Why coffee shop chains should worry about climate change?

More than a billion cups of coffee are poured worldwide every day. Coffee became so wildly popular and struck roots even inside the cultures that are historically far from the endemic area of coffee growth. Not everyone is aware that coffee is one of the most vulnerable commodities for the influence of climate warming. One of the most popular sorts of coffee (The Arabica) is very sensitive to increased temperatures especially during blossoming. When it comes to relationship between coffee and climate, farmers acknowledge devastating effects of global warming not less than scientists do. The recent research of Marketwatch has shown that over 90% of coffee farmers in Colombia had noticed changes in air temperature and 74% mentioned that droughts are now worse than they used to be. Meanwhile farmers are struggling to adapt to new climate conditions, soon we need to loosen purse-strings for our coffee budget. Get prepared, coffee prices will rise on ~25% by the end of this year. In this context, using the simple plot above, we emphasize how quickly the global warming hits our pockets via drought. A global mean of drought index called scPDSI exhibits impressively good performance (84% agreement) in predicting the coffee price of the upcoming year. The existence of such indices is one of the main reasons why we also should improve the global meteorological monitoring system and put more efforts in developing numerical models predicting drought conditions.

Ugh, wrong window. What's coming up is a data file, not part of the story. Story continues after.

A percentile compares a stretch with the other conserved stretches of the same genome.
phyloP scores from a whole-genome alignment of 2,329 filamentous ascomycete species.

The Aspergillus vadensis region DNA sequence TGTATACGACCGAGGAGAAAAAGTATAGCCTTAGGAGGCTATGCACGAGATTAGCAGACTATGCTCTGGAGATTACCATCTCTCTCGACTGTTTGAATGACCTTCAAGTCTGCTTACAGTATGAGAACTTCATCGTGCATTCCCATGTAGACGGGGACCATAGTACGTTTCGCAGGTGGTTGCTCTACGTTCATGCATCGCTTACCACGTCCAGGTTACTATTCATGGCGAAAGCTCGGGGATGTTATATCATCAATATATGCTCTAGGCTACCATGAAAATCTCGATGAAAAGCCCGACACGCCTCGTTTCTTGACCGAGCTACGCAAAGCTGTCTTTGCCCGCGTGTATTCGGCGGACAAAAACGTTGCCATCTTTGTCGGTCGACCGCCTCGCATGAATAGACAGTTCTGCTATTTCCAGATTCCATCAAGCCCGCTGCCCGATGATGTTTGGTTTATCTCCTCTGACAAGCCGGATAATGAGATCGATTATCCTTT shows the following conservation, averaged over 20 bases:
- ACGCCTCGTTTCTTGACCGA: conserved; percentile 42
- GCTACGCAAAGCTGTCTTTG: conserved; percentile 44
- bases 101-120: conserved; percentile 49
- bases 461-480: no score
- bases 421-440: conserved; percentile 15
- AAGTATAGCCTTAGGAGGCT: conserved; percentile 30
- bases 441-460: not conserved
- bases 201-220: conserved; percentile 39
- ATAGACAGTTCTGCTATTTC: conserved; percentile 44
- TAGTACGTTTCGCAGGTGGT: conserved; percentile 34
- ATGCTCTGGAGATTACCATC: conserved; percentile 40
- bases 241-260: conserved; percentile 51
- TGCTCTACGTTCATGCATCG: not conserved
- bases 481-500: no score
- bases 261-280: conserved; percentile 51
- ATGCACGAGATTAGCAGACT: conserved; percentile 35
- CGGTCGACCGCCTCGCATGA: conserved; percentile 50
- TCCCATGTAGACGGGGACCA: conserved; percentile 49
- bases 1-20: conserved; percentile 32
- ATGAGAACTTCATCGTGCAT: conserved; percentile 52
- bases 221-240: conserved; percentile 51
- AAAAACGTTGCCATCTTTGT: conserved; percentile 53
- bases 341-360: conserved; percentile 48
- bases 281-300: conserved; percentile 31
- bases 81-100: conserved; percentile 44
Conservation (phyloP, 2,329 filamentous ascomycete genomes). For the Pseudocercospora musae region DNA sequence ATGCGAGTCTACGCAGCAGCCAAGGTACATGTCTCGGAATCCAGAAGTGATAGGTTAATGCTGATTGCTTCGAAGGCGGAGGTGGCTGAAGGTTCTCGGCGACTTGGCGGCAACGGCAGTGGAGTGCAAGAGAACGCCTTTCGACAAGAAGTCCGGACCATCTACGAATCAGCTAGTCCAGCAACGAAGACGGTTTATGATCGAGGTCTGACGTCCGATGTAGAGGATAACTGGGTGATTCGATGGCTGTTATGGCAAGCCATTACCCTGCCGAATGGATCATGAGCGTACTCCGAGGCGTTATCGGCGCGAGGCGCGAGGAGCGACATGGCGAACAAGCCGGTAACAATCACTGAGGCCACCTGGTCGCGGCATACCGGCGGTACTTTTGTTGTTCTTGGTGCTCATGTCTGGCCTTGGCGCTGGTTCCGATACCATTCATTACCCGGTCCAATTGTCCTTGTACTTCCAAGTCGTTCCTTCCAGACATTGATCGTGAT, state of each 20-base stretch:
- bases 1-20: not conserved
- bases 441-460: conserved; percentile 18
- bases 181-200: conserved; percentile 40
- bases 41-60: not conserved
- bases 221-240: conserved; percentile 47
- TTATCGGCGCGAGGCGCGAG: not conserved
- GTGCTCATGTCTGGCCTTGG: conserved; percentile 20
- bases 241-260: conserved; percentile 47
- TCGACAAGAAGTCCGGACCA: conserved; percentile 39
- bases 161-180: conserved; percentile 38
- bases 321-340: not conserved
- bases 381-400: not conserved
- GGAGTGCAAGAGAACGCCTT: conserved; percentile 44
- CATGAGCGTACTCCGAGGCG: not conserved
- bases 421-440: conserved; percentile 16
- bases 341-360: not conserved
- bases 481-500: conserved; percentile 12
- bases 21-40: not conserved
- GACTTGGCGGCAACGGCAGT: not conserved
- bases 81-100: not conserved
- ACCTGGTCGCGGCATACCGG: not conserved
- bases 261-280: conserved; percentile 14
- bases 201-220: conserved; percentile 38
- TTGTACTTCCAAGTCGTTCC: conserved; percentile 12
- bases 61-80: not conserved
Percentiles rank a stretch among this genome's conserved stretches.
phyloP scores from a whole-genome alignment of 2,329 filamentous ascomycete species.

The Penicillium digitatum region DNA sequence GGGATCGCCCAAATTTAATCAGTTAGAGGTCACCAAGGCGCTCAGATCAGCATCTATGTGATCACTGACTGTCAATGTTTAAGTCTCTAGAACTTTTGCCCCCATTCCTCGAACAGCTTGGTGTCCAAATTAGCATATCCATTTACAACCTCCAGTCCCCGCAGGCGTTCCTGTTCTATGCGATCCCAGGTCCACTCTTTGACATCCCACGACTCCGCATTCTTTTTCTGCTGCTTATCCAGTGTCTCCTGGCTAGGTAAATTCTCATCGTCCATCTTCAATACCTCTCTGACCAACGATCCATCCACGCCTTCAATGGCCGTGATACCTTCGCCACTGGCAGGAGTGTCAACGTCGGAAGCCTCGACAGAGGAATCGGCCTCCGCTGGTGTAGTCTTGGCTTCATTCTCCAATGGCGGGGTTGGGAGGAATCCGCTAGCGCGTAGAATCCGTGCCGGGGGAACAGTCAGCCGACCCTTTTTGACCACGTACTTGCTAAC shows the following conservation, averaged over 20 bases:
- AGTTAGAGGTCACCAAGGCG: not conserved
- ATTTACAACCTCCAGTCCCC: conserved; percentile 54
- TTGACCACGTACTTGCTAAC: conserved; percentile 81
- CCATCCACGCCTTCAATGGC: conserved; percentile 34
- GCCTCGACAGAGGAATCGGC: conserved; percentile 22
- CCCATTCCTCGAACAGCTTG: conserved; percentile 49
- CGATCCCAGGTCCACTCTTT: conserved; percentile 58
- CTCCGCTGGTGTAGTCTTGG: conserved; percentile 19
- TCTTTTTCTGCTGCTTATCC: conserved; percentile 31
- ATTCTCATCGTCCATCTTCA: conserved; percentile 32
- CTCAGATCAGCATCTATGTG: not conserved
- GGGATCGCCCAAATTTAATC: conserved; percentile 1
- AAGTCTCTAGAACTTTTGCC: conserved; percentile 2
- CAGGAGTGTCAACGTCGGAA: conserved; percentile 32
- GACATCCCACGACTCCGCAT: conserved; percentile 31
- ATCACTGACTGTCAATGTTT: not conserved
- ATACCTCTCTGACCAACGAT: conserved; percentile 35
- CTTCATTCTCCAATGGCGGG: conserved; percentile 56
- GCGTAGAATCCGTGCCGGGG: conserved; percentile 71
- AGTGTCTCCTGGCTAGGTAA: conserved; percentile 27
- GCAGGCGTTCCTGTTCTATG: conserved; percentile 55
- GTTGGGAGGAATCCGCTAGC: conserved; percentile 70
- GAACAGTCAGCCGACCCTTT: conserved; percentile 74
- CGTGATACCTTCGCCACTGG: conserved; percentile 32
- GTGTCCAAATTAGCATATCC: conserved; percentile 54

Data Description: scPDSI - Self Calibrating Palmer Drought Severity Index Data link (drought): https://crudata.uea.ac.uk/cru/data/drought/

Date link (coffee price):https://fred.stlouisfed.org

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